Each passage will ask you different kinds of questions. Some are more fact-based, while others require a deeper understanding of the passage. If you know the kinds of questions you’re facing, you’ll be able to move through them more quickly.
Questions from the Data Representation passages will be more fact-based. Note that frequently the question will say something like, “According to Figure 2.” If Figure 2 is some complicated-looking graph, don’t get anxious. Just look at the labels on the axes. It doesn’t matter if you don’t really understand the information, or if it has some strange units. The answer has to be in there; answer the question that is asked.
Questions from the Research Summary questions tend to be a mix of fact-based and interpretation. Again, if it points you to Experiment 1, you should be able to quickly find the information for the answer. You may be asked to interpret the results of an experiment, or even predict how changing a viable could affect results. These types of questions could be trickier, but don’t spend too much time on any one question. Make a logical choice, circle that question, and try to build in time to return to it later.
Questions based on the Conflicting Viewpoints passage require more understanding. This is why you read the passage more carefully and budgeted more time for this passage. You may choose to first read just the first person’s perspective, answer the questions based on that perspective, and then read the second perspective in order to answer those related questions. This might save time and also keep you from getting confused on the viewpoints.
4. Keep Track of Time
When you get to the Science section, first see how many passages are on your test. In the past, there were frequently 7 passages, but recent tests have contained only 6 passages. If there are 6 passages, aim to spend 5 minutes per passage on Data Representation and Research Summary passages. Remember, you are doing these types of passages first.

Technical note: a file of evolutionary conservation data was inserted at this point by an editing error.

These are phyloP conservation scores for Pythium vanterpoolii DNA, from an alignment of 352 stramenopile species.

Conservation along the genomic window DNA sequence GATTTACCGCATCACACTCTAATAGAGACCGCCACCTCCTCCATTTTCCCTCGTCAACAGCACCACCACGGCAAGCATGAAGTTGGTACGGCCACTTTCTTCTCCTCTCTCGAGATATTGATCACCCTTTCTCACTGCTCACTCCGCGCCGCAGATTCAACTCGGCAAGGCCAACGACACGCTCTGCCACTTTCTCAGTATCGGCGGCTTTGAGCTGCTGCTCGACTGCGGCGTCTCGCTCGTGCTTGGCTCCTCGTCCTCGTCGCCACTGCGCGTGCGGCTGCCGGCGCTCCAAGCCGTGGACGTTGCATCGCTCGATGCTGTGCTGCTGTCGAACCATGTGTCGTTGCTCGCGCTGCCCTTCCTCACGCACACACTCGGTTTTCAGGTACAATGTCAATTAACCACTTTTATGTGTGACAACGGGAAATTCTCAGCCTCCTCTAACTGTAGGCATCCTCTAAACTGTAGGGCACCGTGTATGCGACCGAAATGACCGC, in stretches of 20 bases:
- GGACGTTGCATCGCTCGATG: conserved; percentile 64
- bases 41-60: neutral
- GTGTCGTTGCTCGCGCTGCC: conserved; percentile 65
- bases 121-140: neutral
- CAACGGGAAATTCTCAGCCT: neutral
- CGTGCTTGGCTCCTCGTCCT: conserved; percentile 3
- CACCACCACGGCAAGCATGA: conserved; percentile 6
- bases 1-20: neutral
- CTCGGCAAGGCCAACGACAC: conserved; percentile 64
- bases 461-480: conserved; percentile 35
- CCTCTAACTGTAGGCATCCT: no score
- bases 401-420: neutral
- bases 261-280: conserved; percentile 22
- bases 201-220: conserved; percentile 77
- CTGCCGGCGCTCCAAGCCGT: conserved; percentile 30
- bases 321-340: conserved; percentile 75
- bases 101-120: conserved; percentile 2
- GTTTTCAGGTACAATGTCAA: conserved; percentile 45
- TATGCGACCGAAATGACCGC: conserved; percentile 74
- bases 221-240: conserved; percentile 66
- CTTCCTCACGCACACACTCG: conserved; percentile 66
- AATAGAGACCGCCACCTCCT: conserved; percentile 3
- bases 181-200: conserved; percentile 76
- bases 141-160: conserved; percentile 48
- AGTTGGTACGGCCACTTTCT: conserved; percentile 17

This means you will have used 25 minutes, and can use 8 minutes for the Conflicting Viewpoints passage. You will have budgeted 2 minutes to return to any questions you were unsure of and circled for review.
5. PRACTICE: Familiarity Breeds Confidence!
Have you ever read something about which you know absolutely nothing? When you have zero background knowledge, comprehension is very difficult. You cannot build a structure without a foundation. Some background science information, while not imperative, sure can make some of the science passages you may encounter make more sense. We recommend reviewing common science topics as part of your study routine. We’ve put together a list of topics you’ll see on the test, in a PDF format, here.
You also want to practice Science passages. Our ACT course contains all three types of Science passages with numerous questions for each type so that you are able to become familiar with all the types of questions you are likely to see. You can enroll right here!
Lastly, take a few timed practice tests before test day. This will help you practice the order in which you approach the passages and your timing each one. You can find practice tests on the ACT’s website (or elsewhere online). They’ve released many tests that are free and available for download.